Individual spending a key factor
Published 3:35 pm Wednesday, September 4, 2002
By By Robert Blankenship, Special to The Advance
(Editor's note: This is the second in a series of articles focusing on school funding and how it is affecting area students.)
Often when looking at school systems, a connection can be made between success and spending per student. As local funds for schools continue to decrease, so does the amount spent per student.
While the schools that make up the Brewton City School system ranks 24th in the state in spending per student, the county school system is further down the list at number 58. There are 127 school systems in the state.
According to the latest numbers released by the State Department of Education, Brewton City Schools spends $1,499 per student. County students get $951.13 each. The top school system in the state is the Homewood City school system at $5,174. The lowest is Roanoke City at $302.
The money used to determine dollars per student are made up of only local revenues. Money issued from the state or federal government are not included.
While some systems have proven that success can be obtained dispite a large pool of revenue, the connection between funds and success is still there.
"Money does matter," said Escambia County Superintendent Melvin "Buck" Powell. "You can look at children and how they scored and see the correlation."
Powell said students who attend one of the highest ranked schools placed 3.5 percentile points better on the ACT test than those at the bottom.
Elementary students at the lowest-ranked schools who took the Stanford 9 scored 21.5 percentile points lower than the highest-ranked schools. Third graders taking the writing assessment test also showed a connection as those at the bottom scored 23 percentile points lower than those at the top.
Powell said spending per student shows a lot about school systems.
"It can be a lot of different things," he said. "It can show the level of professional development for teachers, supplies and textbooks."
Powell used Flomaton High School as an example of what low dollars per student can mean to a system.
"At Flomaton we do not have a lot of subjects for students to choose from," he said. "They have math, English, sciences, social studies … with more money we could offer students more educational opportunities."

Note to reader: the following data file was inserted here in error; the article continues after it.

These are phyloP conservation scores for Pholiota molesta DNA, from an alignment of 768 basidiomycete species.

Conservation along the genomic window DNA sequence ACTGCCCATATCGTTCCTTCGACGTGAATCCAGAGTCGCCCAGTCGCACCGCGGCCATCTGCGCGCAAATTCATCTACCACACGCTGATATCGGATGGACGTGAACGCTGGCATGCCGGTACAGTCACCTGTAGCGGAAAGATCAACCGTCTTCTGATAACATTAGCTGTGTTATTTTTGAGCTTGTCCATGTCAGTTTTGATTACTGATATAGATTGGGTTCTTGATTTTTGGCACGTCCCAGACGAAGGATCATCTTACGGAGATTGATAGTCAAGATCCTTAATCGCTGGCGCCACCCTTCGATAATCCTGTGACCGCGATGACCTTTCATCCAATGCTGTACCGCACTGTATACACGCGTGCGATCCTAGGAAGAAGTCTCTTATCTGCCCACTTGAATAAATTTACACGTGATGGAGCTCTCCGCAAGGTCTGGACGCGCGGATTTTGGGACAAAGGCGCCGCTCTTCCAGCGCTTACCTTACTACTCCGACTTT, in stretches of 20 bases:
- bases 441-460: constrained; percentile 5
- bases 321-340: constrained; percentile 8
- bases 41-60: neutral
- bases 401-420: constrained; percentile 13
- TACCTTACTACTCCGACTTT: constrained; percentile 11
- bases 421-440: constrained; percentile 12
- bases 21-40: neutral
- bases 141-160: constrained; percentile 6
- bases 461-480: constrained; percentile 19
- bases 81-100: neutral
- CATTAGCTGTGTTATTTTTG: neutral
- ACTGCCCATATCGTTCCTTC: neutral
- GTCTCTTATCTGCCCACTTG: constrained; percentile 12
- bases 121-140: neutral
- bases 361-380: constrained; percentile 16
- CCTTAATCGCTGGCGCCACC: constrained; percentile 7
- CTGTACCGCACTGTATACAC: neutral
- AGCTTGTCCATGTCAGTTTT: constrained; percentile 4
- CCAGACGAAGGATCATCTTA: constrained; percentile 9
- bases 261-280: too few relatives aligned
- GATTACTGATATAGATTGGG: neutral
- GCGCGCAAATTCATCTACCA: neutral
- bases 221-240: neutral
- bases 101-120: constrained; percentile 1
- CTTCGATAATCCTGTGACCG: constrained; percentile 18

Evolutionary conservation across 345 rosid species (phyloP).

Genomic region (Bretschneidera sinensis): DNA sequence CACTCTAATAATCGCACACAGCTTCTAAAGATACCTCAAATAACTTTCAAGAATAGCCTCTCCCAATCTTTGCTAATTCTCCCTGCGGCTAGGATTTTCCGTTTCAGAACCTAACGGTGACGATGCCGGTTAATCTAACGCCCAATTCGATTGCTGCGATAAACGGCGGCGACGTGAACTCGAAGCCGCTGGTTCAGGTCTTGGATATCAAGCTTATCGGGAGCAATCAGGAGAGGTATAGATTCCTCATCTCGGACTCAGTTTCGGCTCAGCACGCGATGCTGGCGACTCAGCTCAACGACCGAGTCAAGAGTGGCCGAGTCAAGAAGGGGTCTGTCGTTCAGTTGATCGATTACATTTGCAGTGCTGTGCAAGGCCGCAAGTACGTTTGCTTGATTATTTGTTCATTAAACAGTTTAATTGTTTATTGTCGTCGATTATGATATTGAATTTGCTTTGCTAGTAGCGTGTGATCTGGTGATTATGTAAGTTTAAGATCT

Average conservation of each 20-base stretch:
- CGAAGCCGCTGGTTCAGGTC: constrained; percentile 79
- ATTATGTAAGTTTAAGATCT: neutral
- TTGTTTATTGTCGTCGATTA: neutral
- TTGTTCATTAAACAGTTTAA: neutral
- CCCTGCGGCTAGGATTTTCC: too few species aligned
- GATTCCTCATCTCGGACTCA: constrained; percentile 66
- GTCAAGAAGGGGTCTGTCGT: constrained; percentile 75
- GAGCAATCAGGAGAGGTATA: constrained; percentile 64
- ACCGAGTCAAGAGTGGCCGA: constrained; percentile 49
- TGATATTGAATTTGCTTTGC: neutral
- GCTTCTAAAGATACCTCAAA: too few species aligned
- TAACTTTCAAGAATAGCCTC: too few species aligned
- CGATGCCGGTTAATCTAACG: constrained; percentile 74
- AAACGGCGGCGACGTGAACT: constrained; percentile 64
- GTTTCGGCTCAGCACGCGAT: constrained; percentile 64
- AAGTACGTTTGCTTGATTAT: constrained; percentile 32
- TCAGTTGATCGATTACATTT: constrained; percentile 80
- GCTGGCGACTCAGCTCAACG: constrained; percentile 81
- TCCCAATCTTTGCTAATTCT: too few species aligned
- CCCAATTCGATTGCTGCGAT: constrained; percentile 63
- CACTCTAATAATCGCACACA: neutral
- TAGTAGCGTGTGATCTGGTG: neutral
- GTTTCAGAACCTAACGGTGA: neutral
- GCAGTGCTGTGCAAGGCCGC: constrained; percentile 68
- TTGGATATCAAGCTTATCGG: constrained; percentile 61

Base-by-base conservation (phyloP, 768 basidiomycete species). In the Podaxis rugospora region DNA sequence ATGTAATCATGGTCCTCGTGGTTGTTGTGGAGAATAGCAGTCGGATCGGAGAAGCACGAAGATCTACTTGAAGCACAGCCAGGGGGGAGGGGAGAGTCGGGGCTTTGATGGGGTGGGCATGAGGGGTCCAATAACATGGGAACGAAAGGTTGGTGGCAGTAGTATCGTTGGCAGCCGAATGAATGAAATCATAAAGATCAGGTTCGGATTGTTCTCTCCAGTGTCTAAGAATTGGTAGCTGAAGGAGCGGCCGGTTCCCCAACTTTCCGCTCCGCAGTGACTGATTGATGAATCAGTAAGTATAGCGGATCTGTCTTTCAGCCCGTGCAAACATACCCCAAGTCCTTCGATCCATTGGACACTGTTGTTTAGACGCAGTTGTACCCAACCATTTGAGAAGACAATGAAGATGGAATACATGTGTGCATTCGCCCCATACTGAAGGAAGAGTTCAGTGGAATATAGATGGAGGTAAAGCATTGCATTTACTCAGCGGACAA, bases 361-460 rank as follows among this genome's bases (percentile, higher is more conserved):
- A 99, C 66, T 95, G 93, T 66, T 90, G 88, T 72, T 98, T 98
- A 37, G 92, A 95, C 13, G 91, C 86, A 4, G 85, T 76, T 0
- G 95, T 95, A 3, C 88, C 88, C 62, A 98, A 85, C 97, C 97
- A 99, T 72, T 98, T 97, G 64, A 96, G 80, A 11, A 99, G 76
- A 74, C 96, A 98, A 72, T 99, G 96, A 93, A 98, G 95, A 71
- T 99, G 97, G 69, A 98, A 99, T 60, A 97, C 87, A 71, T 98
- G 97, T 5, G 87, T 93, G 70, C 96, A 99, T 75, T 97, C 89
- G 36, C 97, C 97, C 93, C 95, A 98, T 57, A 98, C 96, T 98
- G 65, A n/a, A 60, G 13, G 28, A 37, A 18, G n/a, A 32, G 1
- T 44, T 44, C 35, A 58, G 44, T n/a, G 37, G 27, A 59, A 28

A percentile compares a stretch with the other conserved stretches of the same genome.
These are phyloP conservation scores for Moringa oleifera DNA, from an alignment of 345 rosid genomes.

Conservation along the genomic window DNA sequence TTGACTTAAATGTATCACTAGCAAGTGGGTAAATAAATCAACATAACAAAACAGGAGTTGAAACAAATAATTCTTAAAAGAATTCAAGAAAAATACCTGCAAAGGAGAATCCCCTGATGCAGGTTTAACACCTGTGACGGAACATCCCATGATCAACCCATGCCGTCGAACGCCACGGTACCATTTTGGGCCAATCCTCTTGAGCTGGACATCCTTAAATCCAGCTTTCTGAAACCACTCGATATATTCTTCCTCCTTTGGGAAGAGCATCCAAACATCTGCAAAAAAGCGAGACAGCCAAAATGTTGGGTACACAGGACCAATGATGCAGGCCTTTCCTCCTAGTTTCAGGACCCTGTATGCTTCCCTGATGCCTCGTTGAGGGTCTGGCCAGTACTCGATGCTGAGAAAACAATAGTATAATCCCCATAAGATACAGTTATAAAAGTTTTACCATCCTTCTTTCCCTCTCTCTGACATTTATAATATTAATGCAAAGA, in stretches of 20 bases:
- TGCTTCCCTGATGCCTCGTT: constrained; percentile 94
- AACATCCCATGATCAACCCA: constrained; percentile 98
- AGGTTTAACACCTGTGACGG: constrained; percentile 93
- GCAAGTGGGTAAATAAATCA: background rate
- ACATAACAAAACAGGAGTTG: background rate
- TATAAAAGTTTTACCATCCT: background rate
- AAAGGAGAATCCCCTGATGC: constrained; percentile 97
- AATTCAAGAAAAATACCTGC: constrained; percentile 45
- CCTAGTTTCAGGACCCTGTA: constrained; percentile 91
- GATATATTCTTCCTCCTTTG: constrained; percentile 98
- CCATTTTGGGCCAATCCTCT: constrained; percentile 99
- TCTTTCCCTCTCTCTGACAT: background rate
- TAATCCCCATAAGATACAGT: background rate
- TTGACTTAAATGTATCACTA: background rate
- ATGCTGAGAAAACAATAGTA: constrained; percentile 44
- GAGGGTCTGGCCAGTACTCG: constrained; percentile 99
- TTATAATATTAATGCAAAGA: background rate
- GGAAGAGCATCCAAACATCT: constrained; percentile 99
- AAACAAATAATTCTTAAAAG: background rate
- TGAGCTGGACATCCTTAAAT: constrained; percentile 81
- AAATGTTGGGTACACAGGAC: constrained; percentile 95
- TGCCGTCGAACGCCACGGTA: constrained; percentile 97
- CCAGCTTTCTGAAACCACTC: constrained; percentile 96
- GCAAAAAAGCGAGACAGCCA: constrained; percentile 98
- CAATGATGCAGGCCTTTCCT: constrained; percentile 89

In Escambia County, local funds consist primarily of oil severance money and local sales taxes. Over the past few years, revenues from oil severance has continued to decrease. That means, the only way to increase spending per student would be to raise taxes or find another way to locally fund the school system.
In the Escambia County system, the schools within the City of Atmore has a higher spending per student than other schools in the county. That is due to a one cent sales tax within the city that is used for Atmore schools only.
"Atmore has always had art, music and other classes that are funded through an Atmore sales tax," Powell said. "Over the years, we have tried to add some of these programs at W.S Neal High School and Middle School. But, if the funding becomes unavailable, those programs are the first to go."
Powell used the W.S. Neal pre-med program as an example. That program, which gave students an opportunity to learn by working with health care services, was cut this year due to lack of funds.
While spending per student does not include state money, proration and reduced funding does have an impact.
"Every penny cut we have to make up," he said. "After so long, that nest egg is wiped out and our nest egg will be wiped out next year."
Powell said he knows Escambia County will never be able to compete with Homewood and some of the other systems in larger cities. But, added that he though the students of Escambia deserve better.
"We can not compete with the Homewoods and Hoovers. Our people do not have the same incomes or opportunities. But, I do think we can do better."